I witness

magnified eye

I’ve watched those mystery-type, police shows my entire life. I was born and raised on Perry Mason. Murder, She Wrote? I solved them before she did. I considered being a detective at one point in my life. The main hindrance was that I’m not fond of blood or being shot at. I admit I haven’t actually been shot at, yet, but it isn’t on my bucket list.

Those shows are so silly sometimes. The criminal is obvious. The clues are glowing. The alibies are Swiss cheese. Snort. Scoff. Seriously! Why do I even watch them? I think it has been the feeling they give me of being smart. Until two weeks ago.

It began as every other Wednesday morning began. Wresting a 4 year old, throwing together lunches, looking for my keys, etc, etc. It was actually a pretty calm day. Ben and I were driving to school after dropping baby G off at preschool. We were sitting at a red light, quietly contemplating our individual plot lines of life when things suddenly went into slow motion.

I would be a horrible eye witness. I mean it. I was sitting in the first slot at a red light, in the turning lane. I had the best view of anyone around the accident. The cars swerved around my car. All I remember is a white (?) van slowly driving into the side of a car, right in front of me. The rest is a blur. When things stopped moving, I was literally surrounded by crashed cars. People were jumping out to help, pulling people from cars and car seats. There was rubble all over the road. No one was moving. I was blocking traffic.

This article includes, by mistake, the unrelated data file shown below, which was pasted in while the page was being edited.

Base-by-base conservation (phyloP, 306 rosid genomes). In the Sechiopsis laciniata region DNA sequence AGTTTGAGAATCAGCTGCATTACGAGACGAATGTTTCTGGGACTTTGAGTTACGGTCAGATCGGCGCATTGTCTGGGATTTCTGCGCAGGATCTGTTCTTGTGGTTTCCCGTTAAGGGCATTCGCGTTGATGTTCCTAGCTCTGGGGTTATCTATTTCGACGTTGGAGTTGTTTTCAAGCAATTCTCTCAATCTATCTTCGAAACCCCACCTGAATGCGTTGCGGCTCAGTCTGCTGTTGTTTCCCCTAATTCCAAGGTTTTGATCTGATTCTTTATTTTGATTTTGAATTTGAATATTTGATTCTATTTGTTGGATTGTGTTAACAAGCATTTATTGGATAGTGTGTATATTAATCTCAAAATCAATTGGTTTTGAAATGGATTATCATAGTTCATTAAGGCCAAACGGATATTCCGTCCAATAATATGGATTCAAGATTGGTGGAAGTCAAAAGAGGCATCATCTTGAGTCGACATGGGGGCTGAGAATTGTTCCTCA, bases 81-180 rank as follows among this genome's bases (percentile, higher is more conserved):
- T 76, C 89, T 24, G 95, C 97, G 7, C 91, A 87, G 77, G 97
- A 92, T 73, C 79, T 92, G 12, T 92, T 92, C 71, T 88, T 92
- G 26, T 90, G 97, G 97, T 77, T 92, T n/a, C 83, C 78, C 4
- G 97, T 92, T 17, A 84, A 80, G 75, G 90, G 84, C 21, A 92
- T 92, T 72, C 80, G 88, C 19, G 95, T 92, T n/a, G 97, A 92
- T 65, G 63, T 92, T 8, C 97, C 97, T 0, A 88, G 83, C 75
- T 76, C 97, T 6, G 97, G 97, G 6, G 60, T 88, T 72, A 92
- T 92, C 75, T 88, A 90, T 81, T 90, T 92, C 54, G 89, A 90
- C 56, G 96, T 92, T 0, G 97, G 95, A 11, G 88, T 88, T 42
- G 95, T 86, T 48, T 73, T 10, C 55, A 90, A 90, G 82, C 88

I reached over and grabbed Ben’s arm. “What just happened?” I asked him.

“I could try to tell you…” he slowly said back to me.

We both sat there, stunned. I finally grabbed my phone and dialed 911. I explained where I was and that there had been an accident right in front of me. We were not even 1/4 mile from the fire department. I asked them what I should do. “I’m blocking traffic and even though I saw the whole thing, I can’t tell you what happened.”

They told me to go ahead and go. I passed the word along to the people bustling around outside my window.  I literally drove through the rubble to lead the cars behind me through the intersection.

Now I understand those shows. When those people are telling the outlandish stories of what they saw, it really is what they think. They probably don’t have any idea and just make stuff up! I spent the rest of the day trying to replay what I had seen. I still can’t tell you what happened!

Here’s what I CAN tell you. My son and I were protected. It was as if a huge bubble force field had been placed around and over my car. Things flew in every direction but we were safe. I may not remember what I physically saw that day, but I saw the hand of the Lord.

Ben and I said a prayer as we continued to school. We said how grateful we were that we were protected. How grateful we were that no one seemed to be hurt. How grateful we were that Baby G wasn’t in the car. How grateful we were to see so many people helping each other in a frantic situation.

We called 911. It doesn’t seem like we did much at all, but it’s what we could do. And then, we moved traffic.

Every day is a gift. Be grateful. Cause I said so.

Photo credit: http://www.Nilodudes.com

 

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